Today’s morning is beautiful. After a stormy week, sunshine is back to London. Putting my jacket on, I step out of my house for a regular 30-min morning walk. I’ve been able to keep this little habit for more than a year now, which no doubt has significantly improved the quality of my life. Early in the morning, the air is so fresh, the roads are quiet, and the park is just so peaceful and chilling.

By chance yesterday I listened to a podcast episode – an interview between Ali Abdaal and Dr Tara Swart. There's a question Ali asks Tara: “What is it about Nature that is so beneficial for us?” Yes, I know what you’re thinking: it’s kind of silly question, right?

But here, walking in the sun, surrounded by squirrels, crows, pigeons, and even worms, and of course, trees - hundreds of trees, I find myself pondering that question again.

“What is it about Nature that is so beneficial to us?”


1. A sense of calmness inside


Immersing in Nature can calm your nerves, lower your heart beats, and make you be in the present much more.

Part of it can be attributable to less distraction: no traffic noise, no steering in the crowd avoiding people, and if you’re really for it, no screen time as well (this one is quite hard for young people nowadays. Look at how they walk while staring on their phone all the time).

But I guess more importantly, it’s also because of a very unique sense of wholeness, in which different stages of life just appear in front of your eyes at the same time, in the same frame.

Look at the photo I took not only ago near my place:

Photo by author

Can you see how the greens, the blossoming, can be just next to the yellow and dark brown of the old, dry and dying.

All is there, interweaving and intertwining in this circle of life - as it’s always been, for thousands of years.

Just like growing up, being mature, getting old, and dying.


2. A quiet mind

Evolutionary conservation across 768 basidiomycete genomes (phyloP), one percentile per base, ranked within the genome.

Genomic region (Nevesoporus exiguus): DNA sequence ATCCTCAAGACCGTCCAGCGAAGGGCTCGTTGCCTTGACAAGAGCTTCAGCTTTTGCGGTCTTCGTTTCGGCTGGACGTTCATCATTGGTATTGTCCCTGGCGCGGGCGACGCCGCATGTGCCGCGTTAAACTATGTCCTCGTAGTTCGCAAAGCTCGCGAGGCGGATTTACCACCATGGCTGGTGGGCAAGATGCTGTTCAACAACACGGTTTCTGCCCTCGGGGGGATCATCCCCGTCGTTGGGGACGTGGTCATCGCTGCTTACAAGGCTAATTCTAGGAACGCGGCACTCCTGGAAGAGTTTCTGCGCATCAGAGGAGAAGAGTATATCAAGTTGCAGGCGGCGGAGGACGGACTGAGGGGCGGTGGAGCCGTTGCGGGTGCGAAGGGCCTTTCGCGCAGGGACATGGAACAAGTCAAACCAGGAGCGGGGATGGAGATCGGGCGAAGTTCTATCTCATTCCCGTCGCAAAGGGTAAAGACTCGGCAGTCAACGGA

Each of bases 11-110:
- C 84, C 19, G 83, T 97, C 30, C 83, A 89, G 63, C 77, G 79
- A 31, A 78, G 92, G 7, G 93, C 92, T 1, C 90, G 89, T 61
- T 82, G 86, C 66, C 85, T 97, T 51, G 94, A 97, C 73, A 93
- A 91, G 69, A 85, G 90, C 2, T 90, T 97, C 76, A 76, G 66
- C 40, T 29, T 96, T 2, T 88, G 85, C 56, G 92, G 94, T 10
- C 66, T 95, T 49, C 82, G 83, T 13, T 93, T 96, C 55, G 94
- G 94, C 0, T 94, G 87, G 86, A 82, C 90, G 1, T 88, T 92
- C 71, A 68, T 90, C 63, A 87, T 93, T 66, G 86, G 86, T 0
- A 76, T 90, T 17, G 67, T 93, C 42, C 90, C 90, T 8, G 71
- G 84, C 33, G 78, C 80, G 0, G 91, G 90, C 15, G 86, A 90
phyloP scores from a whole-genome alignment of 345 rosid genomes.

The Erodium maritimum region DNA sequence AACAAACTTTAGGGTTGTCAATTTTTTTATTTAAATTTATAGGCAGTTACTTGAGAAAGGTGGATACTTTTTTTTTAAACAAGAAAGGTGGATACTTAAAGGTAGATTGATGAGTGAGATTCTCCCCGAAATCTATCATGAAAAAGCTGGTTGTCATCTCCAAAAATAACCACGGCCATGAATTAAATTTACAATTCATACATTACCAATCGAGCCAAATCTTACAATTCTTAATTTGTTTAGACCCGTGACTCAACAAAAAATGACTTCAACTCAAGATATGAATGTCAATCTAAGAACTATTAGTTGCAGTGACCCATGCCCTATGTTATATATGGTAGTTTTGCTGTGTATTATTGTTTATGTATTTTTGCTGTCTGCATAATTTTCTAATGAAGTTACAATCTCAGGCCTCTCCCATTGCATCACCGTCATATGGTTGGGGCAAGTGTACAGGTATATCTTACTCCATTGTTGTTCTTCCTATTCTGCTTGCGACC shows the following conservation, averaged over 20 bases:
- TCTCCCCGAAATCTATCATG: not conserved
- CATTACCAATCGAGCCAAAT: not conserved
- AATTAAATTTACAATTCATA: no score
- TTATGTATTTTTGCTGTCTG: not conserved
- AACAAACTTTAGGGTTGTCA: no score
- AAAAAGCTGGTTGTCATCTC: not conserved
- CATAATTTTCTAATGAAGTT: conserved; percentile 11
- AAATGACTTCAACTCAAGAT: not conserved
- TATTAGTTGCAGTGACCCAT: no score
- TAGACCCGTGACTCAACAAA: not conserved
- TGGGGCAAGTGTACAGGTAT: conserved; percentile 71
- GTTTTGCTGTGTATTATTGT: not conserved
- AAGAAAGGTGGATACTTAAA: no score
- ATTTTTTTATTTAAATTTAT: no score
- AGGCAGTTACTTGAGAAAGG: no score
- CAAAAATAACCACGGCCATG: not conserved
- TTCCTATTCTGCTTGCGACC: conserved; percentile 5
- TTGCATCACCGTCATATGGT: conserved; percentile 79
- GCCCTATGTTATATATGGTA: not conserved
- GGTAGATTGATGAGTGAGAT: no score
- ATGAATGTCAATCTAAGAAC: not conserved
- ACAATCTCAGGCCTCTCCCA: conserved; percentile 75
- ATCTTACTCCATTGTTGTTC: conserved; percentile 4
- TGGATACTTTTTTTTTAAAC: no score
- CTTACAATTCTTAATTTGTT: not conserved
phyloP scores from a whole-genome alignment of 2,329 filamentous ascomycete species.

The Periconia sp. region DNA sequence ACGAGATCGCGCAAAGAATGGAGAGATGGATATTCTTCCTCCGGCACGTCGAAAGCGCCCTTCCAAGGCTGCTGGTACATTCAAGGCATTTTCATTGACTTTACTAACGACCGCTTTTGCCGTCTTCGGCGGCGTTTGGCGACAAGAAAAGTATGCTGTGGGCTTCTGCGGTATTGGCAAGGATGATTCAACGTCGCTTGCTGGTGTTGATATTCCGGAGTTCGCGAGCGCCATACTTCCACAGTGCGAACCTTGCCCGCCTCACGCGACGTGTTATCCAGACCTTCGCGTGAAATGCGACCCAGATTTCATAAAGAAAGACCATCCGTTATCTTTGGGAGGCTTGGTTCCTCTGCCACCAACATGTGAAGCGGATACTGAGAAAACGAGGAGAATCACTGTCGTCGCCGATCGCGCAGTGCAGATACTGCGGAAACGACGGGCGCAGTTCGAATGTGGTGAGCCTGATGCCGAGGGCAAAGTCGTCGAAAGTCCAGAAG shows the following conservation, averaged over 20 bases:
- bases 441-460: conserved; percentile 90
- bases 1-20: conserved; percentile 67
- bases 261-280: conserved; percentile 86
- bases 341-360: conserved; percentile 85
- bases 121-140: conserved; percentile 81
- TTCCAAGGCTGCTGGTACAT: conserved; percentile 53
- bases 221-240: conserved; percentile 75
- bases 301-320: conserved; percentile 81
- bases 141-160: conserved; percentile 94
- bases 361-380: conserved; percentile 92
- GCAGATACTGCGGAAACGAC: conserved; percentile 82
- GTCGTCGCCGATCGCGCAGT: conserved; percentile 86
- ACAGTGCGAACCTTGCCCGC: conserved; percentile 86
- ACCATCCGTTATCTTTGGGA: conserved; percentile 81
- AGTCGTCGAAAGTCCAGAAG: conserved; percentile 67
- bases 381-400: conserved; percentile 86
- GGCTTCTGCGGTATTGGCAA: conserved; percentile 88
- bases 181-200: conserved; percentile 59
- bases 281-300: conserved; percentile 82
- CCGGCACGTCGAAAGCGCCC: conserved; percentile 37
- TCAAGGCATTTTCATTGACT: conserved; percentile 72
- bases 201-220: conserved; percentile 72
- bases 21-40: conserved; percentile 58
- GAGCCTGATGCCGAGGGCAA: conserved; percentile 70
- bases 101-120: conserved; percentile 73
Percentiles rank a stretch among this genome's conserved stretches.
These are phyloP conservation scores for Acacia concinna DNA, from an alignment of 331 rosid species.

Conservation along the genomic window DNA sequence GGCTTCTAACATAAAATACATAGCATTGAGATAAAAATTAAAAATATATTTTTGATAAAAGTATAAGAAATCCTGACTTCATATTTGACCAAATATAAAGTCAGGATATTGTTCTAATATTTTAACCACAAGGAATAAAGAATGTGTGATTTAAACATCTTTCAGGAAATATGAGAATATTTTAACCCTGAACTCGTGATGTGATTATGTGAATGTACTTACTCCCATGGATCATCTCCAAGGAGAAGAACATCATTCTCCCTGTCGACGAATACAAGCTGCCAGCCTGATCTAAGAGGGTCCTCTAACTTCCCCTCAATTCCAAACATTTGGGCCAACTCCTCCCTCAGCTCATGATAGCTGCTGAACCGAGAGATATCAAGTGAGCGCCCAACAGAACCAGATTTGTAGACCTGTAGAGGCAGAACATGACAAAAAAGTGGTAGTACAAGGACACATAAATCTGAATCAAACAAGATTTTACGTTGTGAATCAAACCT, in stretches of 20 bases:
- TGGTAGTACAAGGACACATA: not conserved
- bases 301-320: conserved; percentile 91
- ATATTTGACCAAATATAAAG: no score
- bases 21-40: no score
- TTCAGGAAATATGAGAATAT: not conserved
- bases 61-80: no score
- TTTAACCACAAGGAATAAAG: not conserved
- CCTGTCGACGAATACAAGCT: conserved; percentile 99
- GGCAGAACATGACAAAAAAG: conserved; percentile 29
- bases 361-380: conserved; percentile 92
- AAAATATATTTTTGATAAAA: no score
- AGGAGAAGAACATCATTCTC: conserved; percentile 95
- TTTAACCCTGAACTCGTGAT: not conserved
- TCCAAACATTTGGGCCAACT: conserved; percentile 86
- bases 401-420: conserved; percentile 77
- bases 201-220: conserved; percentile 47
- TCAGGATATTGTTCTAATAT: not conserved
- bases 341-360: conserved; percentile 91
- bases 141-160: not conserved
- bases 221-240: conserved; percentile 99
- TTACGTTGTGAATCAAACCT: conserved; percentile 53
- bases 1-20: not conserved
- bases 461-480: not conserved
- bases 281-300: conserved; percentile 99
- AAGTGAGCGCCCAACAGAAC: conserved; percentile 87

I think immersing yourself in Nature is also a form of meditation. Yes, sometimes I still look down and be completely deep in thought/worry (especially if there’s an important even that’s about to happen).

But most of the times when I walk in Nature, I find myself looking curiously at things, such as:

  • how the little squirrel is busying himself preparing for the winter,
  • how the birds seem to be much more relaxed with their daily bread supplied,
  • and how the worms seem to definitely enjoy the journey, as (I guess) they don’t even think about their destination.

And when you keep that curiosity, your mind seems not to be able to dominate anymore.

Now it serves you in the discovery of Nature, instead of controlling your life.


3. A source of creativity


We need the tonic of wildness...At the same time that we are earnest to explore and learn all things, we require that all things be mysterious and unexplorable, that land and sea be indefinitely wild, unsurveyed and unfathomed by us because unfathomable. We can never have enough of nature
- Henry David Thoreau, Walden

This one, to be honest with you, seems to be unexplainable. But, I guess it’s because we will never be able to explain creativity:

Most of my ideas for writing come from these walks in Nature, when there’s no pen and paper, and especially when I have no purpose of writing at all.

I guess that’s why Nietzsche said: “Only ideas won by walking have any value


In this modern world, often we have a to-do list long enough to consume us until the 25th hour of the day.

And sometimes it's really hard to turn off your laptop, while the 30 opening tabs keep screaming for your attention.

But, I hope, you will remember:

A Dreamer